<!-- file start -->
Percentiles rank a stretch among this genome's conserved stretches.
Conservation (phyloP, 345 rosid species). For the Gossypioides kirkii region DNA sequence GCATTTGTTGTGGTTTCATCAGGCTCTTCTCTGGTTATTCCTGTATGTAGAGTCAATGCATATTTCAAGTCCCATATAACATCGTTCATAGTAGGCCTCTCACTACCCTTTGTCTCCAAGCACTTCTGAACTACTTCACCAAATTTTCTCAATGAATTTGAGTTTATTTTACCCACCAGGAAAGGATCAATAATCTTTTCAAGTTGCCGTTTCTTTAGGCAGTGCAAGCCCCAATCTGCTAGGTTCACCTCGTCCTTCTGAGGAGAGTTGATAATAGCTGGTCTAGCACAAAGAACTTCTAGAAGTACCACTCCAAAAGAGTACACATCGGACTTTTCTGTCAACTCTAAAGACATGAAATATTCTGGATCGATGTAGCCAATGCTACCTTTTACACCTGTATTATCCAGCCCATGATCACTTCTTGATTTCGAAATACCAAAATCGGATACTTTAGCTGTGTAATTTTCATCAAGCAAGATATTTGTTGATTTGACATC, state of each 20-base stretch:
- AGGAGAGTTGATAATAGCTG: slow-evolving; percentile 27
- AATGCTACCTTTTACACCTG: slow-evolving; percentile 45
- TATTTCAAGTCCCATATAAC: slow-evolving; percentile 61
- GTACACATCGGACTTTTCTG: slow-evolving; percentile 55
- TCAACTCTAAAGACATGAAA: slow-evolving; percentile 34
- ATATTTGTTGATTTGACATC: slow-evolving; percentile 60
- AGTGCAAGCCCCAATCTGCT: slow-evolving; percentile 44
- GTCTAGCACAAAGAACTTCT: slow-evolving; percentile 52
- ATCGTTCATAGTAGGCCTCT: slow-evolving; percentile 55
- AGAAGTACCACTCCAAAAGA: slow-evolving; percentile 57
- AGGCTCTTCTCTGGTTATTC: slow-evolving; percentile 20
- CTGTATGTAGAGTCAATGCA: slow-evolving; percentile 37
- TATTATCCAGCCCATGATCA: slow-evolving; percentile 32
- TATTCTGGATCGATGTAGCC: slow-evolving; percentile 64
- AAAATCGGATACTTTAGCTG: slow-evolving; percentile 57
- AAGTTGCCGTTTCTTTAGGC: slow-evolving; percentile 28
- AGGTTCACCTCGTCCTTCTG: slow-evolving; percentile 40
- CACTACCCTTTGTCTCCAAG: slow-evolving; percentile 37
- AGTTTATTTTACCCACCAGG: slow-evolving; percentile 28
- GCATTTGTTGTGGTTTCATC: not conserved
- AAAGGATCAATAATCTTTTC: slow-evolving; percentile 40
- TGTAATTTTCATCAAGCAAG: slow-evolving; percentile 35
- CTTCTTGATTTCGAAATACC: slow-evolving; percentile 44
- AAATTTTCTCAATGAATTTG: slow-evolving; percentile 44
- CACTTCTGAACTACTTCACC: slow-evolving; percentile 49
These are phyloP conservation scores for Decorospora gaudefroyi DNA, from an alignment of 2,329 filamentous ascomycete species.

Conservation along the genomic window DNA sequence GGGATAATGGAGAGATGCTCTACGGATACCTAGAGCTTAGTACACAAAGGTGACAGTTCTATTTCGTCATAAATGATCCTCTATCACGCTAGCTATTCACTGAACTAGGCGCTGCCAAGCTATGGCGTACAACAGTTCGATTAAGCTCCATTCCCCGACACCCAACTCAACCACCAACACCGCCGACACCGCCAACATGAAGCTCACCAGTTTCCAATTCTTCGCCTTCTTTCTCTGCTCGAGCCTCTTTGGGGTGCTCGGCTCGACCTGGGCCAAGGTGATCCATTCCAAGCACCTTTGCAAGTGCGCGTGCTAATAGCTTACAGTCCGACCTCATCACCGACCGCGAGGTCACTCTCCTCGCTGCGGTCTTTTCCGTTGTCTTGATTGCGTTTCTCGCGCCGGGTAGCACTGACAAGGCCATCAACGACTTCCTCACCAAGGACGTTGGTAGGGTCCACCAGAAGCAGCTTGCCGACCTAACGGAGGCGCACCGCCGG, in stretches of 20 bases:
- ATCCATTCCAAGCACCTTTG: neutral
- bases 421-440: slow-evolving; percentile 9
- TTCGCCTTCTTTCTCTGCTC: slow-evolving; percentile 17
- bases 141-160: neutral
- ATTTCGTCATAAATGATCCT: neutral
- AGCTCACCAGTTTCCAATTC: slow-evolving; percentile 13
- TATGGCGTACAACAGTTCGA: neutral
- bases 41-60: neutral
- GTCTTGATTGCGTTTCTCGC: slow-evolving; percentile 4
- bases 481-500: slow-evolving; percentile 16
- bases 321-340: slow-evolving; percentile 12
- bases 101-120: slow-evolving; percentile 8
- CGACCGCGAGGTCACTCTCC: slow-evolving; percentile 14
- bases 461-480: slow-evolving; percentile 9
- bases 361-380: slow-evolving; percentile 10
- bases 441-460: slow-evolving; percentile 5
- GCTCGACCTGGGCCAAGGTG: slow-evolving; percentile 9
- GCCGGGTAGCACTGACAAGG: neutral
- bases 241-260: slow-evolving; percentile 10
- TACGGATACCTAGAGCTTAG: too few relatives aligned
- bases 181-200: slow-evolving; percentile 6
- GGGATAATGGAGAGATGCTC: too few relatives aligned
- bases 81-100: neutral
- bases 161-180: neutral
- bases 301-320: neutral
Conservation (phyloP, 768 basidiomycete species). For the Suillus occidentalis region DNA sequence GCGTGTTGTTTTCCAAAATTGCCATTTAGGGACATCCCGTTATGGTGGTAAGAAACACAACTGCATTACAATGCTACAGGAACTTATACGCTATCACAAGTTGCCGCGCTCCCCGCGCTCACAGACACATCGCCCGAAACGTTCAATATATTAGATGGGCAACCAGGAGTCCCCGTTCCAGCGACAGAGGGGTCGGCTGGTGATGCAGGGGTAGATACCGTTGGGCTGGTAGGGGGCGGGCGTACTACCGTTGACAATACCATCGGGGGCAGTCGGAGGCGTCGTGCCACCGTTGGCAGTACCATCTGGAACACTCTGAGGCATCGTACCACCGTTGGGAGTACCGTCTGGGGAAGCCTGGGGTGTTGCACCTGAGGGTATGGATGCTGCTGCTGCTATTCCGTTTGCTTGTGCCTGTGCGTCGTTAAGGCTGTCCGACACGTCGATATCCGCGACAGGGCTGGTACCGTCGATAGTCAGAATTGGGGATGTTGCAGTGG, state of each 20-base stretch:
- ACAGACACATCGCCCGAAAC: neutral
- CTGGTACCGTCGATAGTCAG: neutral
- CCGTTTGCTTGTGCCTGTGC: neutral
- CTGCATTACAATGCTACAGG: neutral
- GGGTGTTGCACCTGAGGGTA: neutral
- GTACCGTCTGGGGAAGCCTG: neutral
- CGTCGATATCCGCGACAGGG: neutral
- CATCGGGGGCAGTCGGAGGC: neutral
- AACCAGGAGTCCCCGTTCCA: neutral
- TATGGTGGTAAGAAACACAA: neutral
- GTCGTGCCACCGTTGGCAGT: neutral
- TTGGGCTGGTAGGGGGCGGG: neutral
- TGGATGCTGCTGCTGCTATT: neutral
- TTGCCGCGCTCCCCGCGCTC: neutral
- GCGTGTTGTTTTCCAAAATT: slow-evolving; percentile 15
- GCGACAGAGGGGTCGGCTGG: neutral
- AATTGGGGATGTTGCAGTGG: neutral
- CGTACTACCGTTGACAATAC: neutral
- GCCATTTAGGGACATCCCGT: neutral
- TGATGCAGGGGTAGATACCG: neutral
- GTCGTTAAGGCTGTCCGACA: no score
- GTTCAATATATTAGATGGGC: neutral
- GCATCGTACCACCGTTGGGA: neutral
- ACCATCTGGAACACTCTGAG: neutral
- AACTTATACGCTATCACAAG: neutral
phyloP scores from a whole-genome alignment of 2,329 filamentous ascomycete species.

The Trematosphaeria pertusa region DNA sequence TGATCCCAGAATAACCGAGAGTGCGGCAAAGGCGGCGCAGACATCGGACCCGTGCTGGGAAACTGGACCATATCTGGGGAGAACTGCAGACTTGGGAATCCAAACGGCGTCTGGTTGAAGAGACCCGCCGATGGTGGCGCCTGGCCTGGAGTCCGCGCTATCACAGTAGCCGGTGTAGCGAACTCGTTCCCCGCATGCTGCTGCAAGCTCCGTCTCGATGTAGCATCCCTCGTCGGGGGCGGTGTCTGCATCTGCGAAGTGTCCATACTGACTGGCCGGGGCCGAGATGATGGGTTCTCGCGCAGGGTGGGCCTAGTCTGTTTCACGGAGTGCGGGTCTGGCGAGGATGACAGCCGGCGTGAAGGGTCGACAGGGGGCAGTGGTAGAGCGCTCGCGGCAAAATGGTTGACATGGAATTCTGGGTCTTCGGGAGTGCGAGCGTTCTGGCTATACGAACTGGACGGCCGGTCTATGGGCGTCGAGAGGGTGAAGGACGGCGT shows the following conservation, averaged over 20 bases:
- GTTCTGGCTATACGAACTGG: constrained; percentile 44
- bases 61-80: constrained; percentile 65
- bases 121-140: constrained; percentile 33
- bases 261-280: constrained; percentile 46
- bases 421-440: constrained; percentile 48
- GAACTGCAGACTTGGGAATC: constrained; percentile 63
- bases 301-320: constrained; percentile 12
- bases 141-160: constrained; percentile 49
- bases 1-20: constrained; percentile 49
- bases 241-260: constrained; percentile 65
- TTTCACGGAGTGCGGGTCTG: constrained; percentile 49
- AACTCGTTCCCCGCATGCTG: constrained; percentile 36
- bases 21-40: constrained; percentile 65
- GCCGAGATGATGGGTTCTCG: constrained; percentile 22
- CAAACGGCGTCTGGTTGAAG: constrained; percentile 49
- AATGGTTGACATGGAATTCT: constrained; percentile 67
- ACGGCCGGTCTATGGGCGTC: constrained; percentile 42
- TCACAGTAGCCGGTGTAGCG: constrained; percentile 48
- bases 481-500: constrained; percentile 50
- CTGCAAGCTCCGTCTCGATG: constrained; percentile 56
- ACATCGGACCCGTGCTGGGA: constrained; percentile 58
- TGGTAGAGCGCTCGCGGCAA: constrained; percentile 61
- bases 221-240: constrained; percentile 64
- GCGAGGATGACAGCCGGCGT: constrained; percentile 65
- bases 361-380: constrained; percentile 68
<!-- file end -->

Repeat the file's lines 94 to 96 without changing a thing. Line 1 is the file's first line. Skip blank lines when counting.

- AACTCGTTCCCCGCATGCTG: constrained; percentile 36
- bases 21-40: constrained; percentile 65
- GCCGAGATGATGGGTTCTCG: constrained; percentile 22